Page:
Ricardo Guta was born and raised in the centre of Mozambique, 200 km away from the Gorongosa National Park (GNP). He has always had very diverse interests in nature and received a technical vocational education studying agriculture and livestock. During his degree, he was always trying to make discoveries to share with his colleagues. In 2012, he founded the PROTECSA Animal Protection and Health Project, providing technical care and assistance to animals with respect to health, food and reproductive management. This included research on phytotherapeutic plants for the treatment and nutrition of animals. The main goals of the project were to support local communities where animals died due to a lack of funds to acquire synthetic drugs, as well as to combat pollution of the environment.
In 2013 Ricardo developed his first research project on the use of the Azadirachta indica plant to control gastrointestinal nematodes in goats. In the same year he probably had one of the best opportunities in his life, to participate as an intern on the first biodiversity survey in GNP. This involved liaising with national and international scientists and learning about research methodology. Later he become a member of the scientific team, working in the E.O. Wilson Biodiversity laboratory (EOWL) in GNP as a research technician focussing on the documentation of insect biodiversity. That experience aroused his interest in understanding insect biology, evolution and interactions with other organisms. This in turn led him to enrol for a Biological Science Course degree at Universidade Lúrio in Mozambique, studying the general concept of organismal biology in terrestrial and aquatic ecosystems.
Ricardo’s overriding interests lie in ecology, biogeography, systematics, photography, and conservation of insects, as well as applying his knowledge of entomology to practical areas such as agriculture and forensics. Despite the fact that he is still in the early stages of his career as an entomologist, he has already obtained several professional achievements including a publication “Katydids (Orthoptera: Tettigoniidae) of Gorongosa National Park and Central Mozambique”. He was a recipient of a 6-month European Union Erasmus scholarship that allowed him to receive training in molecular biology at the Adam Mickiewicz University, in Poland. He also received a National Geographic Grant to study grasshoppers and katydids in Mozambique and his studies at UCT are supported by a Half-Earth Scholarship from the E.O.Wilson Biodiversity Foundation.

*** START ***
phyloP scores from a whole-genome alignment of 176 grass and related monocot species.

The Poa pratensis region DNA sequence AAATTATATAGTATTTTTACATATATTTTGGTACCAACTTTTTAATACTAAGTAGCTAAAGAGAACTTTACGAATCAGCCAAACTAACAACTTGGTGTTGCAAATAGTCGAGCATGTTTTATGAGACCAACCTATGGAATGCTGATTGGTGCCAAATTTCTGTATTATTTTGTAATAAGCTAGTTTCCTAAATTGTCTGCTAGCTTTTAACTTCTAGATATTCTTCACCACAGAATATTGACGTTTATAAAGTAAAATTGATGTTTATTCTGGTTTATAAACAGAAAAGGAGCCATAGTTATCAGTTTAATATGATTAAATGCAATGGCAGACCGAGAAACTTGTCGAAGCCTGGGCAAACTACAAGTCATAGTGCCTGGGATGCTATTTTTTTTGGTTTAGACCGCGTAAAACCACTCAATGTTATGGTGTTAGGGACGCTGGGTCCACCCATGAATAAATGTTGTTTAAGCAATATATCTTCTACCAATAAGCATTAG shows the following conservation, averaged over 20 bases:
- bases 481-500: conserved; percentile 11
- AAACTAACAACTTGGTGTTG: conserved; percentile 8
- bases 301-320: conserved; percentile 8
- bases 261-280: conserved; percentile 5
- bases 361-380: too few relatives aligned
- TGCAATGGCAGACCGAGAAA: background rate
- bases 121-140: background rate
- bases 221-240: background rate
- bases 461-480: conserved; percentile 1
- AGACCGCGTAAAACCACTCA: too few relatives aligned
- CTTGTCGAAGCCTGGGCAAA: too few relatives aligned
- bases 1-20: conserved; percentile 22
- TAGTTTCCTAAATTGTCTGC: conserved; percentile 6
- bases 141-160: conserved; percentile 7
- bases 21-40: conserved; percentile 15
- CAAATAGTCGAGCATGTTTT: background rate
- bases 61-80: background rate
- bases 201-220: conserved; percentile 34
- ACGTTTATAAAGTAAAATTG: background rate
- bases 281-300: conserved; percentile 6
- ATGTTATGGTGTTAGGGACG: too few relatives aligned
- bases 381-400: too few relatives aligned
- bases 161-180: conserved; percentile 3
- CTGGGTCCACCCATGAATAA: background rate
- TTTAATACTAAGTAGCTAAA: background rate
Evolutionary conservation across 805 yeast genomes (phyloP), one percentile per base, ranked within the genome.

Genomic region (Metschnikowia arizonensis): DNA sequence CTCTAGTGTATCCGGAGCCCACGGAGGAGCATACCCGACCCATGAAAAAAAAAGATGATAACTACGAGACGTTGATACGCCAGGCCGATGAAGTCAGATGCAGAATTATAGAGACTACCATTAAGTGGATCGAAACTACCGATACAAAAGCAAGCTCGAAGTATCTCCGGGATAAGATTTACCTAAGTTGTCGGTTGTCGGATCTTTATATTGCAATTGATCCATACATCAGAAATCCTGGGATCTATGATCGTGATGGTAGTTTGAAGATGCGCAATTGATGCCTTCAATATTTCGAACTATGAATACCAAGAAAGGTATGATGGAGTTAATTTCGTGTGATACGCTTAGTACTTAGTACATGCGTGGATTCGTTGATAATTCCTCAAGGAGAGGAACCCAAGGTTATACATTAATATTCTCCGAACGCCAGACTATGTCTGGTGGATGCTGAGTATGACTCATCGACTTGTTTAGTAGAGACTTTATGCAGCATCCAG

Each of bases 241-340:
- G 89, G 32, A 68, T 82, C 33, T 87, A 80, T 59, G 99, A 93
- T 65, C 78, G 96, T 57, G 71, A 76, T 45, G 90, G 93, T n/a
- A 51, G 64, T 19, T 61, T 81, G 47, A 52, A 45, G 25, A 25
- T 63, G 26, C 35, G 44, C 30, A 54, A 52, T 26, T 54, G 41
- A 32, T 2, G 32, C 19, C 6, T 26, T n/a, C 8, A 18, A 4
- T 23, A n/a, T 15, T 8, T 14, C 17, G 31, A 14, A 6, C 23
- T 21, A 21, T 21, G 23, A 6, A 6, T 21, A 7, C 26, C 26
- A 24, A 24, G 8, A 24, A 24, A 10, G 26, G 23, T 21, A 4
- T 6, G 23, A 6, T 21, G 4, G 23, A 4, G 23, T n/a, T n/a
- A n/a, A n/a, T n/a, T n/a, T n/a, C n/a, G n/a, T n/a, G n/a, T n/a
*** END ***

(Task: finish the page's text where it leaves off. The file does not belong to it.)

Ricardo hopes that the CB Masters degree will enable him to use appropriate tools for conservation of biodiversity of insects in suitable ways, allowing coexistence between people and nature.
Thesis: Phylogeography, ecology and acoustic behaviour of a flightless spring katydid genus endemic to Fynbos and Succulent Karoo. Supervisors: Charlene Janion-Scheepers, Piotr Naskrecki.